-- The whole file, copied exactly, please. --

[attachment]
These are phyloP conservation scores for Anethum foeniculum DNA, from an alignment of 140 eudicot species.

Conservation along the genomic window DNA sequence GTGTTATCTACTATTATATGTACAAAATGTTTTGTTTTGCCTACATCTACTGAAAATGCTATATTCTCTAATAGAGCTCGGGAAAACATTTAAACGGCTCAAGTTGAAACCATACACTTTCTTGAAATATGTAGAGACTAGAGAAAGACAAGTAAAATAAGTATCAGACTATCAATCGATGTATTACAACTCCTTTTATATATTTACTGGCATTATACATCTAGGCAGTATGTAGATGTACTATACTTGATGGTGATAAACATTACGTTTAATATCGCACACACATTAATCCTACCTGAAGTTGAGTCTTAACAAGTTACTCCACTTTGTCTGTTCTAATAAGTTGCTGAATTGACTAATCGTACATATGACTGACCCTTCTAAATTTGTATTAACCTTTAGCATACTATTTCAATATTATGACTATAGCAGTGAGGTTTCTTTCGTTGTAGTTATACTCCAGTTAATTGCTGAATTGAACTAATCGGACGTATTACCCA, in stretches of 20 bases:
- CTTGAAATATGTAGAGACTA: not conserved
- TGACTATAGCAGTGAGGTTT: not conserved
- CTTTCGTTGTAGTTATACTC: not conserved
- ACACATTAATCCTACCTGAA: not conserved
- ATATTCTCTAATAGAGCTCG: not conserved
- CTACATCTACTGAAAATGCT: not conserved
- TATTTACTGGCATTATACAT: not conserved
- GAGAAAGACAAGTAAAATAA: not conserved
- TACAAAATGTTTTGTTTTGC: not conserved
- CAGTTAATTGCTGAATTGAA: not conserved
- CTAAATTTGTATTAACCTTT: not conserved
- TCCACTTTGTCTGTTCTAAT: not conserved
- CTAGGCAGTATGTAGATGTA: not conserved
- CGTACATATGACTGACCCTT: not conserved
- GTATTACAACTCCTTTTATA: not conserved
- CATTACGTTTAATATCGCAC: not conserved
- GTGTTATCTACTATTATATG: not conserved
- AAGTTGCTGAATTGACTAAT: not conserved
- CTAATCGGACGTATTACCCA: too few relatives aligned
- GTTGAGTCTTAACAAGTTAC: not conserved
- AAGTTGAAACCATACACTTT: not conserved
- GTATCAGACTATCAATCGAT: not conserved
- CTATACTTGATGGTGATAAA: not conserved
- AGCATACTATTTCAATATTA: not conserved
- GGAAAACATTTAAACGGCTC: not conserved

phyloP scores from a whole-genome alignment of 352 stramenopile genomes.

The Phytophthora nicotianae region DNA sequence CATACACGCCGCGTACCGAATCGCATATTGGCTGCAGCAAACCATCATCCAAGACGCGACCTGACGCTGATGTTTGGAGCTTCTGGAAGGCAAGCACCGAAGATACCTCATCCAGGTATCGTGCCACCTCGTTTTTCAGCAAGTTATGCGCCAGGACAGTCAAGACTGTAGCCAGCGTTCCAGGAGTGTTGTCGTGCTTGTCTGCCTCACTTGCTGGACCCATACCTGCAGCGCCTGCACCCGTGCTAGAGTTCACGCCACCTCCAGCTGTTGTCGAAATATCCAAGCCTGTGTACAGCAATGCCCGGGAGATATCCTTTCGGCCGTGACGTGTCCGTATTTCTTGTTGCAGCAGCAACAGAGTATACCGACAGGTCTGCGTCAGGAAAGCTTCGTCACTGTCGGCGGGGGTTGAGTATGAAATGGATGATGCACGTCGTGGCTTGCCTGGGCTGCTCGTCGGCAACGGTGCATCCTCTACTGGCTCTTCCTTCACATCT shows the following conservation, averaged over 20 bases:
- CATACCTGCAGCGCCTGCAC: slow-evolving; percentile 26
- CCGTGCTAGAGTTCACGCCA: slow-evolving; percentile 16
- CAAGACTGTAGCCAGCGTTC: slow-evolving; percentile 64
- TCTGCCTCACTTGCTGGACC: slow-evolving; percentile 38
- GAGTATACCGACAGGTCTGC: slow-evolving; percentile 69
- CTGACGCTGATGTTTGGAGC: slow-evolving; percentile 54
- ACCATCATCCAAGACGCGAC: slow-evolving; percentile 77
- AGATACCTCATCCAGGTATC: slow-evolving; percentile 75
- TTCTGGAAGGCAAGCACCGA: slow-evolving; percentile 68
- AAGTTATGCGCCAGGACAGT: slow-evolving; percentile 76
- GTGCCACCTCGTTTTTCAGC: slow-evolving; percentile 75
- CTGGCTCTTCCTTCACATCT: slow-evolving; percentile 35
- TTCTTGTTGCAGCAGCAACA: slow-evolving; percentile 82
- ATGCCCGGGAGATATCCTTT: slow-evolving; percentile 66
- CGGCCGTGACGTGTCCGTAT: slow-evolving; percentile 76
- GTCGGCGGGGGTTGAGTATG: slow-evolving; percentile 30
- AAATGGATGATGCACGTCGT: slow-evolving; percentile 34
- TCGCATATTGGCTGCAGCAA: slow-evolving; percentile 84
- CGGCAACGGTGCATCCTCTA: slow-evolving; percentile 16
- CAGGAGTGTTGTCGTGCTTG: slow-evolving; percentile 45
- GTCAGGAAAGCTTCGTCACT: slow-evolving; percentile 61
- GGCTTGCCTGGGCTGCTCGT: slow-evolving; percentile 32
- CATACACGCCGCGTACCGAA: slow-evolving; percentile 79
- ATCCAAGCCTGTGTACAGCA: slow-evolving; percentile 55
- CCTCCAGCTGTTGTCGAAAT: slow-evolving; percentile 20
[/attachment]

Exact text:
These are phyloP conservation scores for Anethum foeniculum DNA, from an alignment of 140 eudicot species.

Conservation along the genomic window DNA sequence GTGTTATCTACTATTATATGTACAAAATGTTTTGTTTTGCCTACATCTACTGAAAATGCTATATTCTCTAATAGAGCTCGGGAAAACATTTAAACGGCTCAAGTTGAAACCATACACTTTCTTGAAATATGTAGAGACTAGAGAAAGACAAGTAAAATAAGTATCAGACTATCAATCGATGTATTACAACTCCTTTTATATATTTACTGGCATTATACATCTAGGCAGTATGTAGATGTACTATACTTGATGGTGATAAACATTACGTTTAATATCGCACACACATTAATCCTACCTGAAGTTGAGTCTTAACAAGTTACTCCACTTTGTCTGTTCTAATAAGTTGCTGAATTGACTAATCGTACATATGACTGACCCTTCTAAATTTGTATTAACCTTTAGCATACTATTTCAATATTATGACTATAGCAGTGAGGTTTCTTTCGTTGTAGTTATACTCCAGTTAATTGCTGAATTGAACTAATCGGACGTATTACCCA, in stretches of 20 bases:
- CTTGAAATATGTAGAGACTA: not conserved
- TGACTATAGCAGTGAGGTTT: not conserved
- CTTTCGTTGTAGTTATACTC: not conserved
- ACACATTAATCCTACCTGAA: not conserved
- ATATTCTCTAATAGAGCTCG: not conserved
- CTACATCTACTGAAAATGCT: not conserved
- TATTTACTGGCATTATACAT: not conserved
- GAGAAAGACAAGTAAAATAA: not conserved
- TACAAAATGTTTTGTTTTGC: not conserved
- CAGTTAATTGCTGAATTGAA: not conserved
- CTAAATTTGTATTAACCTTT: not conserved
- TCCACTTTGTCTGTTCTAAT: not conserved
- CTAGGCAGTATGTAGATGTA: not conserved
- CGTACATATGACTGACCCTT: not conserved
- GTATTACAACTCCTTTTATA: not conserved
- CATTACGTTTAATATCGCAC: not conserved
- GTGTTATCTACTATTATATG: not conserved
- AAGTTGCTGAATTGACTAAT: not conserved
- CTAATCGGACGTATTACCCA: too few relatives aligned
- GTTGAGTCTTAACAAGTTAC: not conserved
- AAGTTGAAACCATACACTTT: not conserved
- GTATCAGACTATCAATCGAT: not conserved
- CTATACTTGATGGTGATAAA: not conserved
- AGCATACTATTTCAATATTA: not conserved
- GGAAAACATTTAAACGGCTC: not conserved

phyloP scores from a whole-genome alignment of 352 stramenopile genomes.

The Phytophthora nicotianae region DNA sequence CATACACGCCGCGTACCGAATCGCATATTGGCTGCAGCAAACCATCATCCAAGACGCGACCTGACGCTGATGTTTGGAGCTTCTGGAAGGCAAGCACCGAAGATACCTCATCCAGGTATCGTGCCACCTCGTTTTTCAGCAAGTTATGCGCCAGGACAGTCAAGACTGTAGCCAGCGTTCCAGGAGTGTTGTCGTGCTTGTCTGCCTCACTTGCTGGACCCATACCTGCAGCGCCTGCACCCGTGCTAGAGTTCACGCCACCTCCAGCTGTTGTCGAAATATCCAAGCCTGTGTACAGCAATGCCCGGGAGATATCCTTTCGGCCGTGACGTGTCCGTATTTCTTGTTGCAGCAGCAACAGAGTATACCGACAGGTCTGCGTCAGGAAAGCTTCGTCACTGTCGGCGGGGGTTGAGTATGAAATGGATGATGCACGTCGTGGCTTGCCTGGGCTGCTCGTCGGCAACGGTGCATCCTCTACTGGCTCTTCCTTCACATCT shows the following conservation, averaged over 20 bases:
- CATACCTGCAGCGCCTGCAC: slow-evolving; percentile 26
- CCGTGCTAGAGTTCACGCCA: slow-evolving; percentile 16
- CAAGACTGTAGCCAGCGTTC: slow-evolving; percentile 64
- TCTGCCTCACTTGCTGGACC: slow-evolving; percentile 38
- GAGTATACCGACAGGTCTGC: slow-evolving; percentile 69
- CTGACGCTGATGTTTGGAGC: slow-evolving; percentile 54
- ACCATCATCCAAGACGCGAC: slow-evolving; percentile 77
- AGATACCTCATCCAGGTATC: slow-evolving; percentile 75
- TTCTGGAAGGCAAGCACCGA: slow-evolving; percentile 68
- AAGTTATGCGCCAGGACAGT: slow-evolving; percentile 76
- GTGCCACCTCGTTTTTCAGC: slow-evolving; percentile 75
- CTGGCTCTTCCTTCACATCT: slow-evolving; percentile 35
- TTCTTGTTGCAGCAGCAACA: slow-evolving; percentile 82
- ATGCCCGGGAGATATCCTTT: slow-evolving; percentile 66
- CGGCCGTGACGTGTCCGTAT: slow-evolving; percentile 76
- GTCGGCGGGGGTTGAGTATG: slow-evolving; percentile 30
- AAATGGATGATGCACGTCGT: slow-evolving; percentile 34
- TCGCATATTGGCTGCAGCAA: slow-evolving; percentile 84
- CGGCAACGGTGCATCCTCTA: slow-evolving; percentile 16
- CAGGAGTGTTGTCGTGCTTG: slow-evolving; percentile 45
- GTCAGGAAAGCTTCGTCACT: slow-evolving; percentile 61
- GGCTTGCCTGGGCTGCTCGT: slow-evolving; percentile 32
- CATACACGCCGCGTACCGAA: slow-evolving; percentile 79
- ATCCAAGCCTGTGTACAGCA: slow-evolving; percentile 55
- CCTCCAGCTGTTGTCGAAAT: slow-evolving; percentile 20